“He was fighting through two injuries, right, and he’s doing it at a high level,” Veal said of his 2020 season. “That’s what a lot of people don’t see. He’s not making excuses because he’s hurt and he’s still doing the job and he’s doing it at a very high level. I know a lot of kids who get hurt and they put an excuse on it. They say ‘I was hurt and I couldn’t do this and I couldn’t do that’ well this man has injuries. He was supposed to have surgery at the end of the season and he’s still doing it.”
There’s a point that must be made again here about his father. Greg Vandagriff is a noted coach around the state. Especially for his defensive prowess. He’s conducted countless sessions every year at national clinics about secondary play and coaching players on that side of the ball.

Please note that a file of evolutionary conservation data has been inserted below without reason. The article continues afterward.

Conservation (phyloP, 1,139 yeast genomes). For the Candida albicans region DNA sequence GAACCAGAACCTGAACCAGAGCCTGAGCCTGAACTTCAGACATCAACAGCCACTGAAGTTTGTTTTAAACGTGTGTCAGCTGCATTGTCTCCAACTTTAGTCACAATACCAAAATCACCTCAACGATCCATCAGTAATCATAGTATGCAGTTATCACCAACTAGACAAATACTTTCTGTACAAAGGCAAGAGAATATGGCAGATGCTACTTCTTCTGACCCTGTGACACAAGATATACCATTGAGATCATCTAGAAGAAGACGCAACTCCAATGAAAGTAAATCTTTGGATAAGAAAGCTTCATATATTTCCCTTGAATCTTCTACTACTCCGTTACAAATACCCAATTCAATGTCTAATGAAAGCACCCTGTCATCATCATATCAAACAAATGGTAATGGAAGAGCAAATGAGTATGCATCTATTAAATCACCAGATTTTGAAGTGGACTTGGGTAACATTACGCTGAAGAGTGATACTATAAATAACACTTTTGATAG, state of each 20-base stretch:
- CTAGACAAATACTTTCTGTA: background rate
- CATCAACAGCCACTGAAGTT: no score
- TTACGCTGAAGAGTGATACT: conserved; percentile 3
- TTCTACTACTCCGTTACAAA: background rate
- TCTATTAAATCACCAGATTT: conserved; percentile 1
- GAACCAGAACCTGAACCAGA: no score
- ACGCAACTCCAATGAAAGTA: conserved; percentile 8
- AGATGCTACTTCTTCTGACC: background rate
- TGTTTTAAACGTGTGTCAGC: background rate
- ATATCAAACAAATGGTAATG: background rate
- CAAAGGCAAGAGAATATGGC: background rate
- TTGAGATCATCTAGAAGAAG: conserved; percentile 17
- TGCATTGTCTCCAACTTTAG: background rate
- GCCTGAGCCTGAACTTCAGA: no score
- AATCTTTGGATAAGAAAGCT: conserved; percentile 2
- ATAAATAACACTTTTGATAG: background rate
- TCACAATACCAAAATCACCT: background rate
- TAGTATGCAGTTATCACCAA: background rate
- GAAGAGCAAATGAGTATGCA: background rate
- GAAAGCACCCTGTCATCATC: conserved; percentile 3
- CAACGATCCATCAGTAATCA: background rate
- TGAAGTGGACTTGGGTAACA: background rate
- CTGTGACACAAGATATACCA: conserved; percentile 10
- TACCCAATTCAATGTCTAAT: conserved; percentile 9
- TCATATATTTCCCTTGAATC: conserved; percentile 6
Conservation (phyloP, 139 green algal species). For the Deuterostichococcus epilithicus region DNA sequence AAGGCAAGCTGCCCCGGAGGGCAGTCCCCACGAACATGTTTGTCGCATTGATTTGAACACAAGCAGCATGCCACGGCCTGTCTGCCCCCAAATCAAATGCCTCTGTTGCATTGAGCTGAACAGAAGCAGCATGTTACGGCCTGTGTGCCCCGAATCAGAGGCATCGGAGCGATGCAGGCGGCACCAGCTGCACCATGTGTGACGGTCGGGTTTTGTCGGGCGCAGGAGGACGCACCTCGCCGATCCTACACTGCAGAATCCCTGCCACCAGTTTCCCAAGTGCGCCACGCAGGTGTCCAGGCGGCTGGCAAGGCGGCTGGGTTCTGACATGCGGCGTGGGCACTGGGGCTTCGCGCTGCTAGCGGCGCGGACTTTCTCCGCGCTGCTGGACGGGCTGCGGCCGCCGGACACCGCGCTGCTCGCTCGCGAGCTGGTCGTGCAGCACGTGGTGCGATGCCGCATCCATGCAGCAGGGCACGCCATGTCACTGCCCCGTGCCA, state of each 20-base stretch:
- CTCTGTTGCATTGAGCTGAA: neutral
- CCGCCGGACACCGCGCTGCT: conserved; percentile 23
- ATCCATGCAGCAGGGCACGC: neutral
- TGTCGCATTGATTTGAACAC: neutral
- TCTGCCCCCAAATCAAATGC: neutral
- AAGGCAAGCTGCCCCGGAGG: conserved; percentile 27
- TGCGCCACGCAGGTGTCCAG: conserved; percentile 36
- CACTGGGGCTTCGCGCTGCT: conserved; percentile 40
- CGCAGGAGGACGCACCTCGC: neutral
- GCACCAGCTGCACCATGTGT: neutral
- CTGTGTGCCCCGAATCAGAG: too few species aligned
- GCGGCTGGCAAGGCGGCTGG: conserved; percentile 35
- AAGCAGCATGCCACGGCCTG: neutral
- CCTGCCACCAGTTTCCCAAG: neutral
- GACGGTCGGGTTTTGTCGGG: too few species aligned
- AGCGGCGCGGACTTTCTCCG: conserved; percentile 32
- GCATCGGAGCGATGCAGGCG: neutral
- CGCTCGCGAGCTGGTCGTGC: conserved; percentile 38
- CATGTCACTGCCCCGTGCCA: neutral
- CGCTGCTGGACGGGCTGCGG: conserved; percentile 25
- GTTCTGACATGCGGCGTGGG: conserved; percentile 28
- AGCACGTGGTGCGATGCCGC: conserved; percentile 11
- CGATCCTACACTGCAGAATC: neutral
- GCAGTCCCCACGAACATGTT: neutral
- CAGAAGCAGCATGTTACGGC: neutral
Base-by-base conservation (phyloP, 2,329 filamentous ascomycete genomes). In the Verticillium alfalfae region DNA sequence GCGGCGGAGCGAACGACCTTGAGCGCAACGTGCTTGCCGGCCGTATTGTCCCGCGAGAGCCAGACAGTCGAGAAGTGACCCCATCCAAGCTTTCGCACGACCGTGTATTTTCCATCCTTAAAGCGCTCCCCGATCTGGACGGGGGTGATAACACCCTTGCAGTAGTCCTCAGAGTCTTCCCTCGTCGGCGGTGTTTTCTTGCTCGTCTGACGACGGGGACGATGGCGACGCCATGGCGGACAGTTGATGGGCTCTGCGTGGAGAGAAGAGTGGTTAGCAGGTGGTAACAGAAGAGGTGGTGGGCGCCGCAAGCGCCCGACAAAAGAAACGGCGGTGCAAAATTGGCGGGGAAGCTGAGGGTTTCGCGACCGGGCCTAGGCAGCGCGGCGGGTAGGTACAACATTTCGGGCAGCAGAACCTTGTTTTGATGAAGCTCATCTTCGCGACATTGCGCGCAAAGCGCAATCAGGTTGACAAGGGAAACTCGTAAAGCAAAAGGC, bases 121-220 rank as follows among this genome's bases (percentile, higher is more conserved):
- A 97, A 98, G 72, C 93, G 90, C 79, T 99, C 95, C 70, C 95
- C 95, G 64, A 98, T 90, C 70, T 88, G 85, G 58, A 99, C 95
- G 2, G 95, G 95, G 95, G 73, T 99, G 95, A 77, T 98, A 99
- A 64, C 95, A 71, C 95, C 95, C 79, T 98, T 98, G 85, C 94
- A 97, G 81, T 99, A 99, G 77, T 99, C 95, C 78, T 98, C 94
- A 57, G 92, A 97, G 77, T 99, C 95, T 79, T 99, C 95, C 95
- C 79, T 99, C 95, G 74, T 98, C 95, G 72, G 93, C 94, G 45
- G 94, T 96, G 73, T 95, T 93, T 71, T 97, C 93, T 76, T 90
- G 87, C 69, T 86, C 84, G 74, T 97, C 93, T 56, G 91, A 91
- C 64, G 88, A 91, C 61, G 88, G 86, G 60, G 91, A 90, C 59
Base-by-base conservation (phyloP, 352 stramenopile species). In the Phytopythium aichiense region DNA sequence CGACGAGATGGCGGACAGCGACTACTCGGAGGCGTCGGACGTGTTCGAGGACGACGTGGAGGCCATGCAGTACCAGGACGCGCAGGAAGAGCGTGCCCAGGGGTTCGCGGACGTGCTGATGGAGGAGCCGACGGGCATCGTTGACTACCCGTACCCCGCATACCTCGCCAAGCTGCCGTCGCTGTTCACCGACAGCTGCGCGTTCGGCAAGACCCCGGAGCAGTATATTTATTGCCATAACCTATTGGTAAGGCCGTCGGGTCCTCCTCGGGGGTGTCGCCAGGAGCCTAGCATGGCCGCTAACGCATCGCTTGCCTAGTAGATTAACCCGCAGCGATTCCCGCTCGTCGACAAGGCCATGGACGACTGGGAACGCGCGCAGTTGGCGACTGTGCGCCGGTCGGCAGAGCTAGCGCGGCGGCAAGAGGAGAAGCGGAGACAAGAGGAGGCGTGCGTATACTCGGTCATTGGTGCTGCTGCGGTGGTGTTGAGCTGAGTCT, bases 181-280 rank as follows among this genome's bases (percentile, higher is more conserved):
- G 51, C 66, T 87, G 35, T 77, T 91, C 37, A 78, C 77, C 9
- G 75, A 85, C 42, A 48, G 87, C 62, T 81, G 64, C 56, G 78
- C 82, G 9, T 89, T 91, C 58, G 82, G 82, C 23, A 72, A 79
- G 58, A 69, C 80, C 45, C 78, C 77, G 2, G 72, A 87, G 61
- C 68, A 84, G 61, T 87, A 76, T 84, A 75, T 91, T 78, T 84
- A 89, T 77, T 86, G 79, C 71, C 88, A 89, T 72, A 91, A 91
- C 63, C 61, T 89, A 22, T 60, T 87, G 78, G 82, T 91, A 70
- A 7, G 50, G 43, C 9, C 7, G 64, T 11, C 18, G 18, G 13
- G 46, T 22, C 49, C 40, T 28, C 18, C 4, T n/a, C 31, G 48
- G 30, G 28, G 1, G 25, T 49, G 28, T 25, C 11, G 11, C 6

But Greg Vandagriff is the head coach and playcaller at Prince Avenue Christian. How does that sort of fatherly influence integrate into a successful teaching environment with Veal? The relationship between the father, a QB trainer, the offensive coordinator and the head coach has been simplified here.
“The word is trust,” Veal said. “He allows me to train his son. I don’t try to go across the line with his son because he is the head coach and he can teach him defense and he can teach him offense. I work especially on his drops, his sets and his throwing mechanics. I don’t go over reads so I can focus really on his fundamentals. That’s because of his Dad’s influence in his offense.”
“That’s versus another kid where I might have to go over this and go over that. I didn’t have to go over that because he was getting that at home.”